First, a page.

The risk index category is a tool to predict and compare surgical site infection rates among surgeons and hospitals. However, the accuracy of the index in colorectal surgery has been questioned because the index was validated in a patient population with lower surgical site infection rates than recently reported in the literature. In a study appearing in Diseases of the Colon Rectum, doctors concluded that the risk index category is a strong predictor for the development of surgical site infection in colorectal surgery patients when infections are prospectively collected and should be used to stratify patients when reporting infection rates in elective colorectal surgery.

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Gastric Bypass Increases Energy Expenditure in Rats

Mechanisms underlying weight loss maintenance after gastric bypass are poorly understood. Data published in Gastroenterology suggests that gastric bypass in rats prevented a decrease in energy expenditure after weight loss. Diet-induced thermogenesis was higher after gastric bypass, compared with body weight-matched controls. Raised energy expenditure may be a mechanism explaining the physiologic basis of weight loss after gastric bypass.

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Obesity Resource for Your Patients

"The No-Diet Obesity Solution for Kids"

Written by a pediatric GI, this patient resource provides parents of overweight and obese children with practical advice, stories and examples from other families and children.

Learn more and order today.



What Are Specialty Physicians Doing About Medicare?

As you know, Medicare reimbursement to physicians continues to be in jeopardy since Congress has enacted three temporary measures to prevent a scheduled 21.3 cut and needs to act again to prevent this cut from being implemented. In an effort to better understand the implications for Medicare beneficiaries should this 21.3 percent cut go into effect, the Alliance of Specialty Medicine, of which AGA is a member, is conducting a brief survey on specialists' plans for Medicare participation.

The survey, which is designed to help determine how these threatened pay cuts and instability in the program are affecting specialty physicians, will guide the alliance's messages regarding Medicare's current physician payment formula.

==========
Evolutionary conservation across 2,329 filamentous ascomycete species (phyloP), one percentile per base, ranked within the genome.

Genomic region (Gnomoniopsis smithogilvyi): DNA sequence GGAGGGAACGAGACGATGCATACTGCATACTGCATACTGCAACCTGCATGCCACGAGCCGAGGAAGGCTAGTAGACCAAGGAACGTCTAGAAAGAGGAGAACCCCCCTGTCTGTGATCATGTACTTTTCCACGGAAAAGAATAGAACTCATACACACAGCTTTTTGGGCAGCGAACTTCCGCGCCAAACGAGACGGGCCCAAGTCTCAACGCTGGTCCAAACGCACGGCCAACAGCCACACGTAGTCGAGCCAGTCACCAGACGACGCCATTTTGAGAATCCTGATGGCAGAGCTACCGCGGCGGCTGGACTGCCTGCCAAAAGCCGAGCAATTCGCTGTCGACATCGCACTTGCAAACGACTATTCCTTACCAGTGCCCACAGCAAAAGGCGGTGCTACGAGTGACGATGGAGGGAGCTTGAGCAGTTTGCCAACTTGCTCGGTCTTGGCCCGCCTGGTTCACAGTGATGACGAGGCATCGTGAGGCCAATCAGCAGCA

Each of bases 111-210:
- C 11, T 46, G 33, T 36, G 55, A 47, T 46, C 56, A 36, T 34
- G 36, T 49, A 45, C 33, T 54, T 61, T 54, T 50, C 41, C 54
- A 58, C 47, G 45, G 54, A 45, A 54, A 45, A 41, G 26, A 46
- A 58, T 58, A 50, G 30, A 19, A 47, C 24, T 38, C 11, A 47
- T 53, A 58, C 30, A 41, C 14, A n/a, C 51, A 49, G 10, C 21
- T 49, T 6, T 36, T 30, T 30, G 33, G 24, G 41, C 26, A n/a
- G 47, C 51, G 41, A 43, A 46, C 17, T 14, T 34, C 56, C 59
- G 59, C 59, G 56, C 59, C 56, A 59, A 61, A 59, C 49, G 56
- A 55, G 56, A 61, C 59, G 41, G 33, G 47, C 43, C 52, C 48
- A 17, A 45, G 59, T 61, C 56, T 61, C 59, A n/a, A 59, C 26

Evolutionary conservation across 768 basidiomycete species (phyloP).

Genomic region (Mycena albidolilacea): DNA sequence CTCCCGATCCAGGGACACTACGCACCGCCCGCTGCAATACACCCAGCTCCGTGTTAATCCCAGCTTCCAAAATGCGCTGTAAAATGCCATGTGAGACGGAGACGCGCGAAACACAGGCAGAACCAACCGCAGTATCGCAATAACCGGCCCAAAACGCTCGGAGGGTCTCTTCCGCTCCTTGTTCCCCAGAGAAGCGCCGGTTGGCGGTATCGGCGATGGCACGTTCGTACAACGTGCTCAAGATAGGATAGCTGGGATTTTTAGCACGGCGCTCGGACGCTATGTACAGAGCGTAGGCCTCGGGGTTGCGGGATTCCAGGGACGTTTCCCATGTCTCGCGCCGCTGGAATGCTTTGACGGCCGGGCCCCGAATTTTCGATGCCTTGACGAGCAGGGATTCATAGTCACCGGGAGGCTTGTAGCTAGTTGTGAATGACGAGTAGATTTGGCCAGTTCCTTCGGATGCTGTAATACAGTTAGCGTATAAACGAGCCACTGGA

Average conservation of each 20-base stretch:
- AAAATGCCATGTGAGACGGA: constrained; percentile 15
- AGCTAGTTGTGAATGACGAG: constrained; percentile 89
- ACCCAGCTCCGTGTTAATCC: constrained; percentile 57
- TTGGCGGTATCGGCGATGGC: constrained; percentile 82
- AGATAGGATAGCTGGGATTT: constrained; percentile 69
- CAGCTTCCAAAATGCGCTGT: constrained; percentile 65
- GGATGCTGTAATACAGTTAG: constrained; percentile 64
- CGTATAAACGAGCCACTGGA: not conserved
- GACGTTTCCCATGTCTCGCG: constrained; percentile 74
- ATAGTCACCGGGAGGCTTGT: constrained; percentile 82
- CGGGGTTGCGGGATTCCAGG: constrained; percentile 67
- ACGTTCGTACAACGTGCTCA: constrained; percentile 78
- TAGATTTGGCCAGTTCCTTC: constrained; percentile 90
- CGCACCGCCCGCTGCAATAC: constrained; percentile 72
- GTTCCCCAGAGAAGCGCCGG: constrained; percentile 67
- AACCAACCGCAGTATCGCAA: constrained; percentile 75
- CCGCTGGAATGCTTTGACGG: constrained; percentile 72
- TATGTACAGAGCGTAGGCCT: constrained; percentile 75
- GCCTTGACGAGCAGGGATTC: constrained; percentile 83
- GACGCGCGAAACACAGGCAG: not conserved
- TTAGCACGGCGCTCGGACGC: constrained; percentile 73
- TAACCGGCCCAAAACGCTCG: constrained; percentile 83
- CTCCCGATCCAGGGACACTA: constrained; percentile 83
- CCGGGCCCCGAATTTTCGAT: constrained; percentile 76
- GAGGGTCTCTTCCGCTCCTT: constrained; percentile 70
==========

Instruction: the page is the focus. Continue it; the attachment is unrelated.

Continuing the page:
Please participate in this brief survey to ensure gastroenterology is included in the results. The survey needs to be completed by June 30. Should you have any questions, please contact Kathleen Teixeira at kteixeira@gastro.org. Thank you for helping us make a difference for you.

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FTC Delays Enforcement of Red Flags Rule

The FTC has announced that it will be delaying enforcement of its red flags rule through Dec. 31, 2010, while Congress considers legislation that would exempt physician, attorney and accounting offices with fewer than 20 employees from having to comply with the regulation that calls for banks and creditors to have written plans in place to prevent, identify and mitigate identity theft. Originally, there was a June 1 deadline for compliance. The AGA, along with the AMA and organized medicine, continues to advocate that physicians should be exempt from the red flags rule. In fact, the AMA, the American Osteopathic Association and the Medical Society of DC recently filed a lawsuit challenging the red flags rule.

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Joint Commission Modifies Deemed Status Process for ASCs

The Joint Commission has added some new requirements and an additional survey day for larger facilities to its CMS ambulatory surgery center (ASC) deemed status process.

The changes were made to accommodate the new conditions for coverage and interpretive guidelines that CMS issued for ASCs last year. Changes to the commission's deemed status survey process for ASCs include:

  • Additional reviews of credential files for physicians and personnel files for licensed non-physician practitioners.